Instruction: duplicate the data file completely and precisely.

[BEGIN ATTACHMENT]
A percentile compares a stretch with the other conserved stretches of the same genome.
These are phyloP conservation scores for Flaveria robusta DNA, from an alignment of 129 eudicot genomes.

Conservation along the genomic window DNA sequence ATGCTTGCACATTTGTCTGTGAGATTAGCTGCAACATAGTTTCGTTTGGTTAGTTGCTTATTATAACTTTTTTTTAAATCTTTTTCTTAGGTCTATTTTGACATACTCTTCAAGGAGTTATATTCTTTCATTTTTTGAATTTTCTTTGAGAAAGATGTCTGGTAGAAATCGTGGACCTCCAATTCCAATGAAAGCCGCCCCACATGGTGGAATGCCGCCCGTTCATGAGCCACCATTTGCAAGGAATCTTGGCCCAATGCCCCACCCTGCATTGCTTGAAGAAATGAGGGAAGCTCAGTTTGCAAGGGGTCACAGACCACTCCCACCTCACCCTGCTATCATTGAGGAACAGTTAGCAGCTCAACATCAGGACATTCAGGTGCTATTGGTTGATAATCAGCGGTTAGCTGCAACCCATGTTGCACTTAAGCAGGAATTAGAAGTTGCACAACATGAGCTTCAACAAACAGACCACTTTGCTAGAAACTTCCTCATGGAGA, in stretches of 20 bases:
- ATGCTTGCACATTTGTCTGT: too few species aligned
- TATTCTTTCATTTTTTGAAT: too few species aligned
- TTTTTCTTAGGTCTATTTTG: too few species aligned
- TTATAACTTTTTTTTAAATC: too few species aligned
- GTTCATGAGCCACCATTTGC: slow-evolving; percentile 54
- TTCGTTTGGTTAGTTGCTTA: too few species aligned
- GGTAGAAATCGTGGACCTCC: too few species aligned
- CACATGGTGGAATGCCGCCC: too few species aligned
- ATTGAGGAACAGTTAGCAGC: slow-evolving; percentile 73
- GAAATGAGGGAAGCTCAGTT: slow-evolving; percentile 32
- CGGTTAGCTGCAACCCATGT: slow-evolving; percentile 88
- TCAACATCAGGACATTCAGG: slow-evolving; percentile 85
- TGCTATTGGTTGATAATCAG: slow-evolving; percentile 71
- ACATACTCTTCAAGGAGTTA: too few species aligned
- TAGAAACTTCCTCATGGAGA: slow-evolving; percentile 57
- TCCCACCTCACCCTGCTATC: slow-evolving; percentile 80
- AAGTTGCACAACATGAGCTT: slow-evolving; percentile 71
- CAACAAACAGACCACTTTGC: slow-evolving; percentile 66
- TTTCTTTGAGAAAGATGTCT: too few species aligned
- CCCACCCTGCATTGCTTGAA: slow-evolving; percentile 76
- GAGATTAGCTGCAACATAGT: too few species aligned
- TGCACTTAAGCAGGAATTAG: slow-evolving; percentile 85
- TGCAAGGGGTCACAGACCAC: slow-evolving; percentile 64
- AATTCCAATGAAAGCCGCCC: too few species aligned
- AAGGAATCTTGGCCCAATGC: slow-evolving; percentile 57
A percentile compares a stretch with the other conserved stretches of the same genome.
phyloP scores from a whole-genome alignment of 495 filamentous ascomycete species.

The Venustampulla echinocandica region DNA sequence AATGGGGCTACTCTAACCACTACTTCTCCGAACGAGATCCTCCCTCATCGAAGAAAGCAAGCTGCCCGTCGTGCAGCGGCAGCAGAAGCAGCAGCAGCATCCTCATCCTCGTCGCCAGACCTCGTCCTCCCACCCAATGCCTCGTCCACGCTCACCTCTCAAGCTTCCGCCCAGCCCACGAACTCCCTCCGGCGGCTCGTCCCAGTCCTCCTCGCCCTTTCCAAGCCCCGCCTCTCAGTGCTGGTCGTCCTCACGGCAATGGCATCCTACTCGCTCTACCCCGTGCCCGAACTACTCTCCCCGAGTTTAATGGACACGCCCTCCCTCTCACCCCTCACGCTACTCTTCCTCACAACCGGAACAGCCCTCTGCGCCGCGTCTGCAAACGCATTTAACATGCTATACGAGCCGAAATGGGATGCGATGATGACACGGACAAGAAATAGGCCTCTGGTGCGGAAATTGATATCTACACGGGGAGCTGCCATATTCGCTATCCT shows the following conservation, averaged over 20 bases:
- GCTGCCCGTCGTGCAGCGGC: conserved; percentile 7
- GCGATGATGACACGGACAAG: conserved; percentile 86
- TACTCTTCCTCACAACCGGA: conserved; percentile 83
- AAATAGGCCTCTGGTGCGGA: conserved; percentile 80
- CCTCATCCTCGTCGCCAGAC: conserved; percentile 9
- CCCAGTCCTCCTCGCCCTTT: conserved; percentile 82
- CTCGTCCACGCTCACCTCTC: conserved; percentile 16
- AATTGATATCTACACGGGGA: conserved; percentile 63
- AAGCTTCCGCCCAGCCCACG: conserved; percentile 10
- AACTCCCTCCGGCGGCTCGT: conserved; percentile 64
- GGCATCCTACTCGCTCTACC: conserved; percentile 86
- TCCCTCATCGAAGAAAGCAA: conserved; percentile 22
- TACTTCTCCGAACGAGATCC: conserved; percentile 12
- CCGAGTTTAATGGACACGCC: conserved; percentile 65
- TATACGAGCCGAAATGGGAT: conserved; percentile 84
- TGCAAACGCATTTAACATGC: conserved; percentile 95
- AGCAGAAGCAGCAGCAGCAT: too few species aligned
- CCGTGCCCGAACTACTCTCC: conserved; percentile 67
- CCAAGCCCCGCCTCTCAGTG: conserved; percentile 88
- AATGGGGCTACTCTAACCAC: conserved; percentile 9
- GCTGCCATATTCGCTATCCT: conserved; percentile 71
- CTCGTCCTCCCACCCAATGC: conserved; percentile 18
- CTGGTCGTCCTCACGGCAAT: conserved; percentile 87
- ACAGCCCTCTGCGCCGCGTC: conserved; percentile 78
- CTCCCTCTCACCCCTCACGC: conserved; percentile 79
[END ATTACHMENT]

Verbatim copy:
A percentile compares a stretch with the other conserved stretches of the same genome.
These are phyloP conservation scores for Flaveria robusta DNA, from an alignment of 129 eudicot genomes.

Conservation along the genomic window DNA sequence ATGCTTGCACATTTGTCTGTGAGATTAGCTGCAACATAGTTTCGTTTGGTTAGTTGCTTATTATAACTTTTTTTTAAATCTTTTTCTTAGGTCTATTTTGACATACTCTTCAAGGAGTTATATTCTTTCATTTTTTGAATTTTCTTTGAGAAAGATGTCTGGTAGAAATCGTGGACCTCCAATTCCAATGAAAGCCGCCCCACATGGTGGAATGCCGCCCGTTCATGAGCCACCATTTGCAAGGAATCTTGGCCCAATGCCCCACCCTGCATTGCTTGAAGAAATGAGGGAAGCTCAGTTTGCAAGGGGTCACAGACCACTCCCACCTCACCCTGCTATCATTGAGGAACAGTTAGCAGCTCAACATCAGGACATTCAGGTGCTATTGGTTGATAATCAGCGGTTAGCTGCAACCCATGTTGCACTTAAGCAGGAATTAGAAGTTGCACAACATGAGCTTCAACAAACAGACCACTTTGCTAGAAACTTCCTCATGGAGA, in stretches of 20 bases:
- ATGCTTGCACATTTGTCTGT: too few species aligned
- TATTCTTTCATTTTTTGAAT: too few species aligned
- TTTTTCTTAGGTCTATTTTG: too few species aligned
- TTATAACTTTTTTTTAAATC: too few species aligned
- GTTCATGAGCCACCATTTGC: slow-evolving; percentile 54
- TTCGTTTGGTTAGTTGCTTA: too few species aligned
- GGTAGAAATCGTGGACCTCC: too few species aligned
- CACATGGTGGAATGCCGCCC: too few species aligned
- ATTGAGGAACAGTTAGCAGC: slow-evolving; percentile 73
- GAAATGAGGGAAGCTCAGTT: slow-evolving; percentile 32
- CGGTTAGCTGCAACCCATGT: slow-evolving; percentile 88
- TCAACATCAGGACATTCAGG: slow-evolving; percentile 85
- TGCTATTGGTTGATAATCAG: slow-evolving; percentile 71
- ACATACTCTTCAAGGAGTTA: too few species aligned
- TAGAAACTTCCTCATGGAGA: slow-evolving; percentile 57
- TCCCACCTCACCCTGCTATC: slow-evolving; percentile 80
- AAGTTGCACAACATGAGCTT: slow-evolving; percentile 71
- CAACAAACAGACCACTTTGC: slow-evolving; percentile 66
- TTTCTTTGAGAAAGATGTCT: too few species aligned
- CCCACCCTGCATTGCTTGAA: slow-evolving; percentile 76
- GAGATTAGCTGCAACATAGT: too few species aligned
- TGCACTTAAGCAGGAATTAG: slow-evolving; percentile 85
- TGCAAGGGGTCACAGACCAC: slow-evolving; percentile 64
- AATTCCAATGAAAGCCGCCC: too few species aligned
- AAGGAATCTTGGCCCAATGC: slow-evolving; percentile 57
A percentile compares a stretch with the other conserved stretches of the same genome.
phyloP scores from a whole-genome alignment of 495 filamentous ascomycete species.

The Venustampulla echinocandica region DNA sequence AATGGGGCTACTCTAACCACTACTTCTCCGAACGAGATCCTCCCTCATCGAAGAAAGCAAGCTGCCCGTCGTGCAGCGGCAGCAGAAGCAGCAGCAGCATCCTCATCCTCGTCGCCAGACCTCGTCCTCCCACCCAATGCCTCGTCCACGCTCACCTCTCAAGCTTCCGCCCAGCCCACGAACTCCCTCCGGCGGCTCGTCCCAGTCCTCCTCGCCCTTTCCAAGCCCCGCCTCTCAGTGCTGGTCGTCCTCACGGCAATGGCATCCTACTCGCTCTACCCCGTGCCCGAACTACTCTCCCCGAGTTTAATGGACACGCCCTCCCTCTCACCCCTCACGCTACTCTTCCTCACAACCGGAACAGCCCTCTGCGCCGCGTCTGCAAACGCATTTAACATGCTATACGAGCCGAAATGGGATGCGATGATGACACGGACAAGAAATAGGCCTCTGGTGCGGAAATTGATATCTACACGGGGAGCTGCCATATTCGCTATCCT shows the following conservation, averaged over 20 bases:
- GCTGCCCGTCGTGCAGCGGC: conserved; percentile 7
- GCGATGATGACACGGACAAG: conserved; percentile 86
- TACTCTTCCTCACAACCGGA: conserved; percentile 83
- AAATAGGCCTCTGGTGCGGA: conserved; percentile 80
- CCTCATCCTCGTCGCCAGAC: conserved; percentile 9
- CCCAGTCCTCCTCGCCCTTT: conserved; percentile 82
- CTCGTCCACGCTCACCTCTC: conserved; percentile 16
- AATTGATATCTACACGGGGA: conserved; percentile 63
- AAGCTTCCGCCCAGCCCACG: conserved; percentile 10
- AACTCCCTCCGGCGGCTCGT: conserved; percentile 64
- GGCATCCTACTCGCTCTACC: conserved; percentile 86
- TCCCTCATCGAAGAAAGCAA: conserved; percentile 22
- TACTTCTCCGAACGAGATCC: conserved; percentile 12
- CCGAGTTTAATGGACACGCC: conserved; percentile 65
- TATACGAGCCGAAATGGGAT: conserved; percentile 84
- TGCAAACGCATTTAACATGC: conserved; percentile 95
- AGCAGAAGCAGCAGCAGCAT: too few species aligned
- CCGTGCCCGAACTACTCTCC: conserved; percentile 67
- CCAAGCCCCGCCTCTCAGTG: conserved; percentile 88
- AATGGGGCTACTCTAACCAC: conserved; percentile 9
- GCTGCCATATTCGCTATCCT: conserved; percentile 71
- CTCGTCCTCCCACCCAATGC: conserved; percentile 18
- CTGGTCGTCCTCACGGCAAT: conserved; percentile 87
- ACAGCCCTCTGCGCCGCGTC: conserved; percentile 78
- CTCCCTCTCACCCCTCACGC: conserved; percentile 79